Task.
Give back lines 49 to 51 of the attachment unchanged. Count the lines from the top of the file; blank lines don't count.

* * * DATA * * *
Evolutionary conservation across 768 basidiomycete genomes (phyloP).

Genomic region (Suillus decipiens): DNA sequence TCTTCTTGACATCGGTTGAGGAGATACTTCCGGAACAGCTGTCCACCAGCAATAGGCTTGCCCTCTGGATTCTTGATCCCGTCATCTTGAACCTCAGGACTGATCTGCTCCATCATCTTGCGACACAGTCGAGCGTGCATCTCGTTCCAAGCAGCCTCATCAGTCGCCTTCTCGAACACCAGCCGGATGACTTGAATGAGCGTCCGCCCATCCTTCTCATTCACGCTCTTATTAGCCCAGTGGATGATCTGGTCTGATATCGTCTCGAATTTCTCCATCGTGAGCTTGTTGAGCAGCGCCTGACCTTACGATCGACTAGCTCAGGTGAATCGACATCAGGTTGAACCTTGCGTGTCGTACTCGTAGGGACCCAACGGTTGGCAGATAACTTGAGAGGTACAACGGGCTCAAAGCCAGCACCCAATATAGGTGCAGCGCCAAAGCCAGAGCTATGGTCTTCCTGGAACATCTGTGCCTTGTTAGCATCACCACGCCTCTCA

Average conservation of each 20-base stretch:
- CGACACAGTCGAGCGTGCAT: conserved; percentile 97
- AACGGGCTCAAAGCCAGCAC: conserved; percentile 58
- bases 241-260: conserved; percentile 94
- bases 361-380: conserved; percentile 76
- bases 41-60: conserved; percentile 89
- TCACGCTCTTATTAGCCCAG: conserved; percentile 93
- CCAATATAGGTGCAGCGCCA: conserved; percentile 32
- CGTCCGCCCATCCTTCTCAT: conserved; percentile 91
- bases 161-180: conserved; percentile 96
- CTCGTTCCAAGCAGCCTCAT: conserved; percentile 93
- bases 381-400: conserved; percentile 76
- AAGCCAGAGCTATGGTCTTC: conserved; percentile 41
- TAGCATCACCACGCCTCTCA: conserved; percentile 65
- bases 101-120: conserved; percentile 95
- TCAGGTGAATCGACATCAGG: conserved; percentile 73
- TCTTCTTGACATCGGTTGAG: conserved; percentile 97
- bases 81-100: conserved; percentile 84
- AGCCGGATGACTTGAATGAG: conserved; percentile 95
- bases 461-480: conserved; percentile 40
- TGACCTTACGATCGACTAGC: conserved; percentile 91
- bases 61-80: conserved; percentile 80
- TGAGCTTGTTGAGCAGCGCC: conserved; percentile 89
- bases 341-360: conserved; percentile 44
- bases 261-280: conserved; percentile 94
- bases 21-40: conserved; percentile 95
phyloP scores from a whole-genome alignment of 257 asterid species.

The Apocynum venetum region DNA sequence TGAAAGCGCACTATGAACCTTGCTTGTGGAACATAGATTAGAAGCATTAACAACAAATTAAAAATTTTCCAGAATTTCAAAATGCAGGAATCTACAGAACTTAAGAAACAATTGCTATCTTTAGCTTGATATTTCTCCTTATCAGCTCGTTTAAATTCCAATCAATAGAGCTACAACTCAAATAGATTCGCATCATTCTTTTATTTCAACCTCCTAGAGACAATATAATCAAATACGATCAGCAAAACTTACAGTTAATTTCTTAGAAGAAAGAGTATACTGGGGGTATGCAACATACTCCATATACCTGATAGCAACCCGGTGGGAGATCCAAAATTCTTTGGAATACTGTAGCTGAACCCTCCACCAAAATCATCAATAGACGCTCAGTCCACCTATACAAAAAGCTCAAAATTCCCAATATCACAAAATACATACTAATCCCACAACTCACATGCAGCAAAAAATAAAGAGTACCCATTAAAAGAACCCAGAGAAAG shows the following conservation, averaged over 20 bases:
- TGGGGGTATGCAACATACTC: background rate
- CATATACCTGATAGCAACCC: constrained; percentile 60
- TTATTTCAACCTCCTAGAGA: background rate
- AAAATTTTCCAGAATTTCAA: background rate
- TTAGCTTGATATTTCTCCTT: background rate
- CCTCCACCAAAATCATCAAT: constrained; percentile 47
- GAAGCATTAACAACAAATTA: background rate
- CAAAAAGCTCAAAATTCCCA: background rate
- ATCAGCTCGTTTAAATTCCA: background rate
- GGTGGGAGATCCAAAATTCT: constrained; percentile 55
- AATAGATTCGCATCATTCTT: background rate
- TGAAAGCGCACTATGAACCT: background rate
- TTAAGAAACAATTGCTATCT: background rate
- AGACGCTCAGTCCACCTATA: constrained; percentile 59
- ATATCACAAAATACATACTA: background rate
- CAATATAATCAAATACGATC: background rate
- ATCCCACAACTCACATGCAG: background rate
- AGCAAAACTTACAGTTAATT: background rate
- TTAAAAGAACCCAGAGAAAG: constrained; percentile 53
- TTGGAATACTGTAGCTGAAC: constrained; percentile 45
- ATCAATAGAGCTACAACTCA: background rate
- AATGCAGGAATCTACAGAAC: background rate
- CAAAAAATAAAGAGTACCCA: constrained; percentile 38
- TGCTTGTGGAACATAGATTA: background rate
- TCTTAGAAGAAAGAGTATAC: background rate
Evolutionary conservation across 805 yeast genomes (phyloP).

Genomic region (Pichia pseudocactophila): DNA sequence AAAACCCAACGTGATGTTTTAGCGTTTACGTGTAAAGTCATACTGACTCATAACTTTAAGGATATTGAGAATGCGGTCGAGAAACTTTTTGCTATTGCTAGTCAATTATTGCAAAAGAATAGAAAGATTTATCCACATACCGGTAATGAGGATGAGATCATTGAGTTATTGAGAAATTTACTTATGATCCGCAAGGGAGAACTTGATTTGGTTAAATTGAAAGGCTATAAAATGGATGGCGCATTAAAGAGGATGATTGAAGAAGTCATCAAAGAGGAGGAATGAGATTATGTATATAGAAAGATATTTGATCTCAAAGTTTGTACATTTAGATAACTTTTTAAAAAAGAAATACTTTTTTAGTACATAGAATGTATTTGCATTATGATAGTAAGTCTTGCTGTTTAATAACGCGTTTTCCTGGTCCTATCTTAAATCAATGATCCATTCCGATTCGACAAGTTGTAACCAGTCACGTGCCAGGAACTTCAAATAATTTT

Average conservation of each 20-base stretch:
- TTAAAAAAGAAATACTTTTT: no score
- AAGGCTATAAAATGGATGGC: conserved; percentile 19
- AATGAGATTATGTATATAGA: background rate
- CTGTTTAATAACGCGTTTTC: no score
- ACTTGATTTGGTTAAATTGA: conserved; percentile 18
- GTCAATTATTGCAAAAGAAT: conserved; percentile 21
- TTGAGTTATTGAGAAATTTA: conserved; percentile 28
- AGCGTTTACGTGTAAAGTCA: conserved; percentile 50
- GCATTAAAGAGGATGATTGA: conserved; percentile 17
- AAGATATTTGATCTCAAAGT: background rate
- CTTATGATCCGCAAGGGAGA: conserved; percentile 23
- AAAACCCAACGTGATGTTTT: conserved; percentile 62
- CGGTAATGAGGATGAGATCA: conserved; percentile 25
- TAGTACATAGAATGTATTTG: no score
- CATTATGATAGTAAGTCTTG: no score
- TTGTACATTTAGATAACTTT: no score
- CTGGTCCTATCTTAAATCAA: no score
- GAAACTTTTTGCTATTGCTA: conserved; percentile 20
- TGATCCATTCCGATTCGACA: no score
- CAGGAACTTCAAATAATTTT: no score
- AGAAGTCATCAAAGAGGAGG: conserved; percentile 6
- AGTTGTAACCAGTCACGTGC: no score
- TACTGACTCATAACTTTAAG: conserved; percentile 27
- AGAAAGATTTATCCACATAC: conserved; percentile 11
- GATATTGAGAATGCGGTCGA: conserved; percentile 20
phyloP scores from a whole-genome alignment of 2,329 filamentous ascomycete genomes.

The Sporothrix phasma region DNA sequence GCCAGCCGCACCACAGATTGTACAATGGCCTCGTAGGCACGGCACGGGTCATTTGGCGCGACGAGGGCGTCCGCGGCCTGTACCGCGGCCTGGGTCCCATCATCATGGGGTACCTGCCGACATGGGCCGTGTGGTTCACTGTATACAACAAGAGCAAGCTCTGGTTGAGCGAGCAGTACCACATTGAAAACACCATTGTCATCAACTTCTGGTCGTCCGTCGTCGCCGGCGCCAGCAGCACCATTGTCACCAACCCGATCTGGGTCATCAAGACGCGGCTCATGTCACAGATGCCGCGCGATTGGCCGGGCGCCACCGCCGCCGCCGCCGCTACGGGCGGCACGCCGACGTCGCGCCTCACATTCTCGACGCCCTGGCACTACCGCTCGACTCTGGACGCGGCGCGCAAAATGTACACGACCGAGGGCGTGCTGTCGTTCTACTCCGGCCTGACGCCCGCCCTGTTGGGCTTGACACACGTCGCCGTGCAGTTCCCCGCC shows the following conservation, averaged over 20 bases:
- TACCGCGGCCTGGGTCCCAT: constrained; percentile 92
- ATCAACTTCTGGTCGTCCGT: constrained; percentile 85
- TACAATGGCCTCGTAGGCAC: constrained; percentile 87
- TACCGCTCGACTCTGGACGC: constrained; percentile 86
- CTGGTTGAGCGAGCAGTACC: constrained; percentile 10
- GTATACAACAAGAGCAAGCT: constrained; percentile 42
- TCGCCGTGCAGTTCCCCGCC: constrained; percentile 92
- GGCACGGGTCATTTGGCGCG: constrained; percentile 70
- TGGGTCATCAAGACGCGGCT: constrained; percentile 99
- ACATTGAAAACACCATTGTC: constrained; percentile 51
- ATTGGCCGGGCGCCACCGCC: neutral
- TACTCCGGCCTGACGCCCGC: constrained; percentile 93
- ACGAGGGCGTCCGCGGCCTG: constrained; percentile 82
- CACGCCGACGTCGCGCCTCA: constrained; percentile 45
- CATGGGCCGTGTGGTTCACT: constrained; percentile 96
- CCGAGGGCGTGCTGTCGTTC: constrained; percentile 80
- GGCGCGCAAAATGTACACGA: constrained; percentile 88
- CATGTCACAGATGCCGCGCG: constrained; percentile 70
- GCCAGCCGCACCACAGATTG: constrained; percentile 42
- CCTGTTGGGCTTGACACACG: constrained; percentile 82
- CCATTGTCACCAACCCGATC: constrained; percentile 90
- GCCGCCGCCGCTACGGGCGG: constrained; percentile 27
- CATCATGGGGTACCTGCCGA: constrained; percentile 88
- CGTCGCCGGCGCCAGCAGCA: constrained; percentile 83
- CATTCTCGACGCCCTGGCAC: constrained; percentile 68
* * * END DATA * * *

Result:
- TTAAAAGAACCCAGAGAAAG: constrained; percentile 53
- TTGGAATACTGTAGCTGAAC: constrained; percentile 45
- ATCAATAGAGCTACAACTCA: background rate